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Margaret Sanger Speech

Margaret Sanger Speech - Morality of Birth Control

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Margaret Sanger Speech
Morality of Birth Control


The meeting tonight is a postponement of one which was to have taken place at the Town Hall last Sunday evening. It was to be a culmination of a three day conference, two of which were held at the Hotel Plaza, in discussing the Birth Control subject in its various and manifold aspects.

The one issue upon which there seems to be most uncertainty and disagreement exists in the moral side of the subject of Birth Control. It seemed only natural for us to call together scientists, educators, members of the medical profession and the theologians of all denominations to ask their opinion upon this uncertain and important phase of the controversy. Letters were sent to the most eminent men and women in the world.

We asked in this letter, the following questions:

1. Is over-population a menace to the peace of the world?

2. Would the legal dissemination of scientific Birth Control information through the medium of clinics by the medical profession be the most logical method of checking the problem of over-population?

3. Would knowledge of Birth Control change the moral attitude of men and women toward the marriage bond or lower the moral standards of the youth of the country?

4. Do you believe that knowledge which enables parents to limit the families will make for human happiness, and raise the moral, social and intellectual standards of population?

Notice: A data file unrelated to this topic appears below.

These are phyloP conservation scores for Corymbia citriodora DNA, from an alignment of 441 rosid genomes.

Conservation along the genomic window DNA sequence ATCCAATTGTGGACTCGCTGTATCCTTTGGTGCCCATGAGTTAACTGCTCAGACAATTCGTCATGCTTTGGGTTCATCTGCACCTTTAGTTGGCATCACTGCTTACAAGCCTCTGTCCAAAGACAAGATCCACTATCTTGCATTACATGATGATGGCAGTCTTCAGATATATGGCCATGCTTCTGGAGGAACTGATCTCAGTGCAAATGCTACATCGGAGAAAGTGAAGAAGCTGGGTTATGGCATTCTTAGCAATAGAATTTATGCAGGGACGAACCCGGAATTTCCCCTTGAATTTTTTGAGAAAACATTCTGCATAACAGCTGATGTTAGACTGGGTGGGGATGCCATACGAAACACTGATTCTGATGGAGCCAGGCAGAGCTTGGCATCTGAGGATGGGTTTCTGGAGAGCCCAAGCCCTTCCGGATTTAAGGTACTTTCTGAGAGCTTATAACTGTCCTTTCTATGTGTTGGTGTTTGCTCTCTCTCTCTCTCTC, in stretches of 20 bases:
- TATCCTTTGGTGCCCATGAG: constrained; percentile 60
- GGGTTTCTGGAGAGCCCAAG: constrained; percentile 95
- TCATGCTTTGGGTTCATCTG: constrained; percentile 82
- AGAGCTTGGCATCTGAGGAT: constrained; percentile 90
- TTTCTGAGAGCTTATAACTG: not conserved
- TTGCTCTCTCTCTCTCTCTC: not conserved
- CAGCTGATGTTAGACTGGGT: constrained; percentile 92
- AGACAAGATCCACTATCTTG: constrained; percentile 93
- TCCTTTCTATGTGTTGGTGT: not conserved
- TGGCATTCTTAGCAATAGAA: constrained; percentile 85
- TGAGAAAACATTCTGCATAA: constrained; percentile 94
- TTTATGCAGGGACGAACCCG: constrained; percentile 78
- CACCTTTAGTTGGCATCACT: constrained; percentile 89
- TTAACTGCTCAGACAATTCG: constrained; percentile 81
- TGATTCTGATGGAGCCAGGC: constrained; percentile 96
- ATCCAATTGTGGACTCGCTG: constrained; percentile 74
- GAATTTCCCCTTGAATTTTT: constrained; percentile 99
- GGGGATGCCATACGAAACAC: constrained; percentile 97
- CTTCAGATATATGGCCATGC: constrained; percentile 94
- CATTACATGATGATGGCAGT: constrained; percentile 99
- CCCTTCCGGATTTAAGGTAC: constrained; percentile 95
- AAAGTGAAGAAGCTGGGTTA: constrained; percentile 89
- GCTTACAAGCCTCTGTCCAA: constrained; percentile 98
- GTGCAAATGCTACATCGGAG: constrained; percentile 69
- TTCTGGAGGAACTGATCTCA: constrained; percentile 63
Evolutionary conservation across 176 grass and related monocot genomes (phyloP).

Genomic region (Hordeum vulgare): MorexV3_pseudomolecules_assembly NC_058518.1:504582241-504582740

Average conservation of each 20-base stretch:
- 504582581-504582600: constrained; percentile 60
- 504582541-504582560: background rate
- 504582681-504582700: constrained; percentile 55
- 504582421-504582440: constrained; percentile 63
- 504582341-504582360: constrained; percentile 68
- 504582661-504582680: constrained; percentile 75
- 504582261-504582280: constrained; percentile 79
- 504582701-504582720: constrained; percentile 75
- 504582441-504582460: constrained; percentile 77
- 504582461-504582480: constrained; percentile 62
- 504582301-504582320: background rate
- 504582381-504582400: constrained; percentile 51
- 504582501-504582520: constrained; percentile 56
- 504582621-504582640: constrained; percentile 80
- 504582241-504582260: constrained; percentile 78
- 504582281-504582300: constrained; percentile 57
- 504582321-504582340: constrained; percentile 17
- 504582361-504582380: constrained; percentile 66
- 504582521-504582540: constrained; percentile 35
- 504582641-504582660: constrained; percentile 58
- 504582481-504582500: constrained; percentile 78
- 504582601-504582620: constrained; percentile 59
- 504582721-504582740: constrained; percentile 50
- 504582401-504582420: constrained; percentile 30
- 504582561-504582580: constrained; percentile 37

We sent such a letter not only to those who, we thought, might agree with us, but we sent it also to our known opponents. Most of these people answered. Every one who answered did so with sincerity and courtesy, with the exception of one group whose reply to this important question as demonstrated at the Town Hall last Sunday evening was a disgrace to liberty-loving people, and to all traditions we hold dear in the United States. I believed that the discussion of the moral issue was one which did not solely belong to theologians and to scientists, but belonged to the people. And because I believed that the people of this country may and can discuss this subject with dignity and with intelligence I desired to bring them together, and to discuss it in the open.

When one speaks of moral, one refers to human conduct. This implies action of many kinds, which in turn depends upon the mind and the brain. So that in speaking of morals one must remember that there is a direct connection between morality and brain development. Conduct is said to be action in pursuit of ends, and if this is so, then we must hold the irresponsibility and recklessness in our action is immoral, while responsibility and forethought put into action for the benefit of the individual and the race becomes in the highest sense the finest kind of morality.